A friend of mine and I were talking about the so-called “war on terror” the other week and how a lot of language used to describe the “enemy” in this “war” covers everyone who practices Islam (rather like saying that everyone from Oklahoma is Timothy McVeigh). He asked me what I thought of the term “Islamo-Fascism” as a way to differentiate between Muslims and groups like the Taliban.
I answered that I thought it was a misnomer, given that fascism is a largely secular ideology wherein the state is closely aligned with the corporation and that what people are trying to describe with the term is a religious fundamentalism (OK, I wasn’t quite that eloquent, but do you really want to read, “Well, see, fascism has a lot to do with corporations, you know, and…”?). Bush and the neocons, I said, probably started using “Islamo-Fascism” to associate the “war on terror” with World War II in an effort to regain support for the illegal war in Iraq.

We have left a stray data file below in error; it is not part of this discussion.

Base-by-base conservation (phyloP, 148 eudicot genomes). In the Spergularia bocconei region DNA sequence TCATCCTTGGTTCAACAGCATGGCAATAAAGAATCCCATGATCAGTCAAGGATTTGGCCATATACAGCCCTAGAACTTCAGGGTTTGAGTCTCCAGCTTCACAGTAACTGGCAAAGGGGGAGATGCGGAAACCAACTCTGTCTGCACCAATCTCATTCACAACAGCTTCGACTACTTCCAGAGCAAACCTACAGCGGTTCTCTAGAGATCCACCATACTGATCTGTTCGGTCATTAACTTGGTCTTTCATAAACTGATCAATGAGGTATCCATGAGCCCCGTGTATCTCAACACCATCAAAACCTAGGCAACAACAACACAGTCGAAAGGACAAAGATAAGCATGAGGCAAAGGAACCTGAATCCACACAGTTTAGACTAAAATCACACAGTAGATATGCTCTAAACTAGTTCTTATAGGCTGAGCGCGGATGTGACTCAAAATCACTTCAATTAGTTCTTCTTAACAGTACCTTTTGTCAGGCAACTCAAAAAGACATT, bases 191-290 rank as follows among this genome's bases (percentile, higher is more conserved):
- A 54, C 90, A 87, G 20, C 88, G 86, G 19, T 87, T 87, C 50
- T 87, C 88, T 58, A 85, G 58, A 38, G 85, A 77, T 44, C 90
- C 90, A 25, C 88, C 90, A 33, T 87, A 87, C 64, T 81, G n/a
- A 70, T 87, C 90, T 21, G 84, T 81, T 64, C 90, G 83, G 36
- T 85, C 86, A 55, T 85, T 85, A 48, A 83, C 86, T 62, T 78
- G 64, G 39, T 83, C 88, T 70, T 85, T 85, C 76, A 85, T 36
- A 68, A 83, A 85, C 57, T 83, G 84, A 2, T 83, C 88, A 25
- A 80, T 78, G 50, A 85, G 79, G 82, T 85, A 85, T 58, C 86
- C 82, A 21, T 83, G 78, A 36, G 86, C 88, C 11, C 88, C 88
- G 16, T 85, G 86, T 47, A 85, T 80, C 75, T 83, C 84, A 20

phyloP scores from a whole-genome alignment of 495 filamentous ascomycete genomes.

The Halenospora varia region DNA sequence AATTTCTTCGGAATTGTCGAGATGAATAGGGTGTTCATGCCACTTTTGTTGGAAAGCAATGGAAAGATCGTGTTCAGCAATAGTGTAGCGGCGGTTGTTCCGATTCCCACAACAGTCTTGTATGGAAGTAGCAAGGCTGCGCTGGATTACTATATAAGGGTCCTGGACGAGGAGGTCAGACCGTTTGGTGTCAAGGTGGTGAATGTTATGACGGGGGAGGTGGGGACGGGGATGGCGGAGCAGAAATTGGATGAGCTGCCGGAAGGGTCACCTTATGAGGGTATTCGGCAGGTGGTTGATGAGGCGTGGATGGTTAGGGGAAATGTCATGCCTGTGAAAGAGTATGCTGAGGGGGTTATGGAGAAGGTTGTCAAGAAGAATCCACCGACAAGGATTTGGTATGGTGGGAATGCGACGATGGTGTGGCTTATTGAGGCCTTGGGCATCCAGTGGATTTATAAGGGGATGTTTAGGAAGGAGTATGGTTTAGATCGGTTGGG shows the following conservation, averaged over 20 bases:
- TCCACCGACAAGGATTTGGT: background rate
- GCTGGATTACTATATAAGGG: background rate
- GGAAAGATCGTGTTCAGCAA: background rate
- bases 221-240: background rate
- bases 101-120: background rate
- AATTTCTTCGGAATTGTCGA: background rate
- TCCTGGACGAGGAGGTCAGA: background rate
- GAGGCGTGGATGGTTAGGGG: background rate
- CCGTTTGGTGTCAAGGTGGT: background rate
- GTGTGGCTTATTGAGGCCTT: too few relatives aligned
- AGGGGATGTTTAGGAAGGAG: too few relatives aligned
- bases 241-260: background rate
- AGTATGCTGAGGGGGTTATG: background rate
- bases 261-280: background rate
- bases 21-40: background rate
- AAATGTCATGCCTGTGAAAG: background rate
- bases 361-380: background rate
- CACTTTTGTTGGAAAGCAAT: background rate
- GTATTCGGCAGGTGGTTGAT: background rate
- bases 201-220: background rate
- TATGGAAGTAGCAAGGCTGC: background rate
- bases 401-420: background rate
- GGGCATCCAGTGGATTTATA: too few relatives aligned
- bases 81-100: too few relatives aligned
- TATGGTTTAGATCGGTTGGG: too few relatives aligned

Well, Katha Pollitt, my favorite Nation columnist, has an excellent and far more erudite assessment of the term in her latest column. Her critique of the the term as arising more from emotion than analysis is spot on, in my opinion. (If you aren’t a Nation reader, I encourage you to start reading her column—she rocks.) The language we use in talking about the mess we are in right now is critical. The right uses terms like “war on terror” and “Islamo-Fascism” to maintain control (now we could start talking a little bit about fascism) over the political debate in this country. I’m not sure how how we go about changing it, but I think shedding a little light on what the right is doing when it uses terms like “war on terror” and “Islamo-Fascism” is a good way to start.